NS 29 Practical information

29th Nordic Symposium on Tourism and Hospitality Research
Shaping mobile futures: Challenges and possibilities in precarious times

21-23 September 2021 • Akureyri, Iceland


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The venue

The conference will take place at the University of Akureyri - Sólborg. The university is located in a beautiful area in the heart of Akureyri.

 UNAK campus. www.unak.is

Getting to Akureyri

  • Driving to Akureyri from Keflavík airport takes just over 5 hours
  • Icelandair runs flights between Akureyri and Reykjavík's domestic airport (45 minutes). Akureyri Airport is 3km south of the city centre.
  • Strætó offers scheduled bus tours, route 57, between Akureyri and Reykjavík.

Getting around in Akureyri

  • By foot: you can easily get around and explore Akureyri on foot. Take a look at the map!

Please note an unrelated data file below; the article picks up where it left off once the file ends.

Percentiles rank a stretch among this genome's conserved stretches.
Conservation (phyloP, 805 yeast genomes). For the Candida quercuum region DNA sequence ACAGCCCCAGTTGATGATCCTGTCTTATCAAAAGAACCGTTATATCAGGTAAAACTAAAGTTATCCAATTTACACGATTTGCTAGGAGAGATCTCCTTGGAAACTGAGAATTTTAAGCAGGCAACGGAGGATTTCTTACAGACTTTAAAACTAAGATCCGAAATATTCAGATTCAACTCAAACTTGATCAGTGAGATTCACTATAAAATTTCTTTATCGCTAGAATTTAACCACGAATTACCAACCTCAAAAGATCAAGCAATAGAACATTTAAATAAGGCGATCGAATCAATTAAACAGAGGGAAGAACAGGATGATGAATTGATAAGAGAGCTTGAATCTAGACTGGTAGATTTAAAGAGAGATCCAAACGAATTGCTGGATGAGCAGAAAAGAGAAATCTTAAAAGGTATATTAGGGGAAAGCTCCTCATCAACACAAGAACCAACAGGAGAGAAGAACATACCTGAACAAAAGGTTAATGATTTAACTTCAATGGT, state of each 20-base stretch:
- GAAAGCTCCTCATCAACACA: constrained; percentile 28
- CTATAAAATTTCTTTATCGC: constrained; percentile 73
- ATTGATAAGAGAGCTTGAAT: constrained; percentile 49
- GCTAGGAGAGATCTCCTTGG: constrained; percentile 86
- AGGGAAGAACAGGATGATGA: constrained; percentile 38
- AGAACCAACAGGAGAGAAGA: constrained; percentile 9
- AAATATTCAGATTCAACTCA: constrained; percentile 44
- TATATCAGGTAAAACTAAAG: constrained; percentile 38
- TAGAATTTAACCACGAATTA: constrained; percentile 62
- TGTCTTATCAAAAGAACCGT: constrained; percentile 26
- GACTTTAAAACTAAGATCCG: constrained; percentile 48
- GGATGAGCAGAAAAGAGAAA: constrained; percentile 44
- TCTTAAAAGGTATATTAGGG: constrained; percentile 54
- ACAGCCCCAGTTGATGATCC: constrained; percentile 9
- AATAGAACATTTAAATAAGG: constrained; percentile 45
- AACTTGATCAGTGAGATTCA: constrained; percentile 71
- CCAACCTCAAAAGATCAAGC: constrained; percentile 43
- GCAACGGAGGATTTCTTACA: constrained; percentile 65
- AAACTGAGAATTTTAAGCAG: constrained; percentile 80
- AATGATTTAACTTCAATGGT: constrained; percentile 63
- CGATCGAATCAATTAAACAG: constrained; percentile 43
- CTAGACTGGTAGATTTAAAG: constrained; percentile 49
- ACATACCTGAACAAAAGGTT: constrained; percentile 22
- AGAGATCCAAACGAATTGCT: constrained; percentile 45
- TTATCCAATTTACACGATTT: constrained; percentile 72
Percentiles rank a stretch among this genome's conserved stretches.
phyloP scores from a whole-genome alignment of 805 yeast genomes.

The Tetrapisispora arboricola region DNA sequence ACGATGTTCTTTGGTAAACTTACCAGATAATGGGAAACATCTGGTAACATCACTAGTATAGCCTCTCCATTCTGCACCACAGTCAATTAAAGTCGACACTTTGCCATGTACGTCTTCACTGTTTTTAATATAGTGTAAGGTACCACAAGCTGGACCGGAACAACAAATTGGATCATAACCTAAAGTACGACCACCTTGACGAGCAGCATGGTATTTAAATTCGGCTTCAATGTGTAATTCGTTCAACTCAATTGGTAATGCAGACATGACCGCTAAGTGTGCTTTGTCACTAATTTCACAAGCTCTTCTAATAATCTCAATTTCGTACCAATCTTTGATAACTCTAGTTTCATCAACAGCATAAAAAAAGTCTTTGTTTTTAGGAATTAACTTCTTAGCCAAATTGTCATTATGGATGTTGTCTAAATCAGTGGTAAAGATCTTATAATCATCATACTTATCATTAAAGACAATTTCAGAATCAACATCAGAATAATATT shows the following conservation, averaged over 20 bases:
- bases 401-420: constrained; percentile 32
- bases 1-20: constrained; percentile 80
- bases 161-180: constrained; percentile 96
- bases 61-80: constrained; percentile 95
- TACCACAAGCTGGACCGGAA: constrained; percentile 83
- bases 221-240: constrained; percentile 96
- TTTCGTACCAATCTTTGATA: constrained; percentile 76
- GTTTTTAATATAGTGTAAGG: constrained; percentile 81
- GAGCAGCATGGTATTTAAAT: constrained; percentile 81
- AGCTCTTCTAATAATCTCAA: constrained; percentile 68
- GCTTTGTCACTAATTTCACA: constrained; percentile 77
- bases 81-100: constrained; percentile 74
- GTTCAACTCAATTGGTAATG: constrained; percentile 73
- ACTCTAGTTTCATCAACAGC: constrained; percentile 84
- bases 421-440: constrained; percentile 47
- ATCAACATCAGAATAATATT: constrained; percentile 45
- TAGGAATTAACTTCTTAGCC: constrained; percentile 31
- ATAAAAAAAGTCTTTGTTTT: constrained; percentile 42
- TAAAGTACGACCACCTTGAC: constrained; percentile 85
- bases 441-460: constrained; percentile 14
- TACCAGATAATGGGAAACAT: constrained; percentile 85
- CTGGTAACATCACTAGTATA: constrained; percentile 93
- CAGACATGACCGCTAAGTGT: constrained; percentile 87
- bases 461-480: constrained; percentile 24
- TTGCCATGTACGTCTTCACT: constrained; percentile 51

• Hop on a Hopper: download the app and find an electric scooter available for rent
  • City buses: city buses are for free in Akureyri. Click here for the timetable.
  • Taxi: Taxi BSO is operating 24 hours a day. Tel: +(354) 461 1010

Things to do

Covid-19 rules and regulations

Conference fee

Registration fees include access to all sessions, conference material, daily lunches, coffee/tea and refreshments, as well as a welcome reception and a gala dinner.

  • Regular conference fee: 85.000 ISK
  • PhD student conference fee excl. PhD seminar: 50.000 ISK
  • PhD student conference fee incl. PhD seminar: 65.000 ISK


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The University of Akureyri - UNAK - was founded in 1987. UNAK offers programs in social sciences, media studies, nursing, occupational therapy, teacher training (preschool and primary school), biotechnology, law, police science, modern studies, psychology, fishery studies, computer science and business administration. All the studies are offered at undergraduate level, many at graduate level and some at PhD level.


The University of Akureyri


Akureyri, the capital of the North!, is situated deep in one of Iceland longest fjords, Eyjafjörður wich coastline stretches around 60 km inland from the seaward end. Akureyri and the Eyjafjörður area are the most populated sites of Iceland outside of the capital area. The town became a certified trading post by the Danish monopoly trade in 1786 and is still an important service centre for North Iceland.